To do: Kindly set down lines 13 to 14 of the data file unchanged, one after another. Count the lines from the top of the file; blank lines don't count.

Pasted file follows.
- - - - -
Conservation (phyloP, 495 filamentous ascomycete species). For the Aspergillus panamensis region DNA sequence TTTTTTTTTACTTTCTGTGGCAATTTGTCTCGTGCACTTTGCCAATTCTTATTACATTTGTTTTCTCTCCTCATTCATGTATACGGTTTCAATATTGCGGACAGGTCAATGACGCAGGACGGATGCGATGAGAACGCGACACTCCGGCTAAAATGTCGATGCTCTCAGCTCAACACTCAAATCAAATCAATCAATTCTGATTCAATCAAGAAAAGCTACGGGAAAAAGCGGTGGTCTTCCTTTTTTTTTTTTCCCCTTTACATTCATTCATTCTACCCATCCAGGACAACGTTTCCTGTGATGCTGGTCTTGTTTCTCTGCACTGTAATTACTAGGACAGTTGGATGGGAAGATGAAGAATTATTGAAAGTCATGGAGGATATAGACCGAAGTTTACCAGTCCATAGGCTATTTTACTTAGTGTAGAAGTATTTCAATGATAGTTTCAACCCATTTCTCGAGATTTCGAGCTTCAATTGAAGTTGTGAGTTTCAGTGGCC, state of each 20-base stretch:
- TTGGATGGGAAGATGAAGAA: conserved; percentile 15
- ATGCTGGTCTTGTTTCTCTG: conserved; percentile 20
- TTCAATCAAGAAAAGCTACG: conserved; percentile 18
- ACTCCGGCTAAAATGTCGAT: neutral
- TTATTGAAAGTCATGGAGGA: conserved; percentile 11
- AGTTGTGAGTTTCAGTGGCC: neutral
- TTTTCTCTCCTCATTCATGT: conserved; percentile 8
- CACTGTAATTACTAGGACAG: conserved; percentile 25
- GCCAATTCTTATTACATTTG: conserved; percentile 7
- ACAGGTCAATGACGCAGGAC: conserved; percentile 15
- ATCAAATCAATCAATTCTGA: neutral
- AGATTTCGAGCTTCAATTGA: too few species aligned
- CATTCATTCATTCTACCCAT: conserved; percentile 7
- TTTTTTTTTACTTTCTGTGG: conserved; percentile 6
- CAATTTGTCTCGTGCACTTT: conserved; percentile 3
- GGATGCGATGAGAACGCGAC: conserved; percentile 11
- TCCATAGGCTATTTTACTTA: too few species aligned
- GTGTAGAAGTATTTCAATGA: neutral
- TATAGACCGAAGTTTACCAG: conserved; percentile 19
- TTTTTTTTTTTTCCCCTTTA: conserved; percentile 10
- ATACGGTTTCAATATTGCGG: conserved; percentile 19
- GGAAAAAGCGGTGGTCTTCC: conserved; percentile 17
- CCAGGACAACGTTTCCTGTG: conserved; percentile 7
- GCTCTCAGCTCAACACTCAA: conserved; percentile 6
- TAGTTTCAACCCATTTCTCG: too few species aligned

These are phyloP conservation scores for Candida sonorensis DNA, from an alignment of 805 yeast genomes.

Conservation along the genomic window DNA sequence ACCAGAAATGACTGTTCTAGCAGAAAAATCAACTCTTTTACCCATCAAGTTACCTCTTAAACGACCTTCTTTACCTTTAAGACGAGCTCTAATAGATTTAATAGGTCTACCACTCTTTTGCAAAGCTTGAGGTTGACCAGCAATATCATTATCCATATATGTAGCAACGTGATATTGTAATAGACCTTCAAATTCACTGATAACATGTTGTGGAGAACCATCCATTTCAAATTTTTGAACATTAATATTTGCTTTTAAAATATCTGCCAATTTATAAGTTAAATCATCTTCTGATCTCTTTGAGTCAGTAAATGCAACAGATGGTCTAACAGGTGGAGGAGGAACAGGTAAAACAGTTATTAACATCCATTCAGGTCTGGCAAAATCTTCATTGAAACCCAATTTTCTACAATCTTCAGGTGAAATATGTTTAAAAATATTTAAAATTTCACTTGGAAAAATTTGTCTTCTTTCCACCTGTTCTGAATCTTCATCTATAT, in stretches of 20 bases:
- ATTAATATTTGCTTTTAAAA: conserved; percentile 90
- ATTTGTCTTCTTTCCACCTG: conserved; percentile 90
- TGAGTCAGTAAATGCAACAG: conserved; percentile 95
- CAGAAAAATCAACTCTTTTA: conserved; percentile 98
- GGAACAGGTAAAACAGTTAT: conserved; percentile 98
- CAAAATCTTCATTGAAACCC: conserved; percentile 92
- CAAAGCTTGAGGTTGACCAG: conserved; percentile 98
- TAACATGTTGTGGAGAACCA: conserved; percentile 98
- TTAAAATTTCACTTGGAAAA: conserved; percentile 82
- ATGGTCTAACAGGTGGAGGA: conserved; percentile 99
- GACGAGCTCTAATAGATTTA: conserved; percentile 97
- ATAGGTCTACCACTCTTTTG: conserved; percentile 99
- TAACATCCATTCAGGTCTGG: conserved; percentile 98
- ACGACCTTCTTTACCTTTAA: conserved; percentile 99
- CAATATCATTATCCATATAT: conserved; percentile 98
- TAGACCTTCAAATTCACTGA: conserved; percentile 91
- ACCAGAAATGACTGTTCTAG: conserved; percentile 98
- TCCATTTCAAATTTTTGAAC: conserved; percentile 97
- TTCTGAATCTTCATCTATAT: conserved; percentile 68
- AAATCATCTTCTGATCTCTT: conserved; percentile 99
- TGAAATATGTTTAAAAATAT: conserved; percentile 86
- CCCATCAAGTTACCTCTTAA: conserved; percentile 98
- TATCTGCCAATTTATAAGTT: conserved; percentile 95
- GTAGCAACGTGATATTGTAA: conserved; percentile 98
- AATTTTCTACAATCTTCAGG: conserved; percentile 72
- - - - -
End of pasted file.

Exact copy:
- AGATTTCGAGCTTCAATTGA: too few species aligned
- CATTCATTCATTCTACCCAT: conserved; percentile 7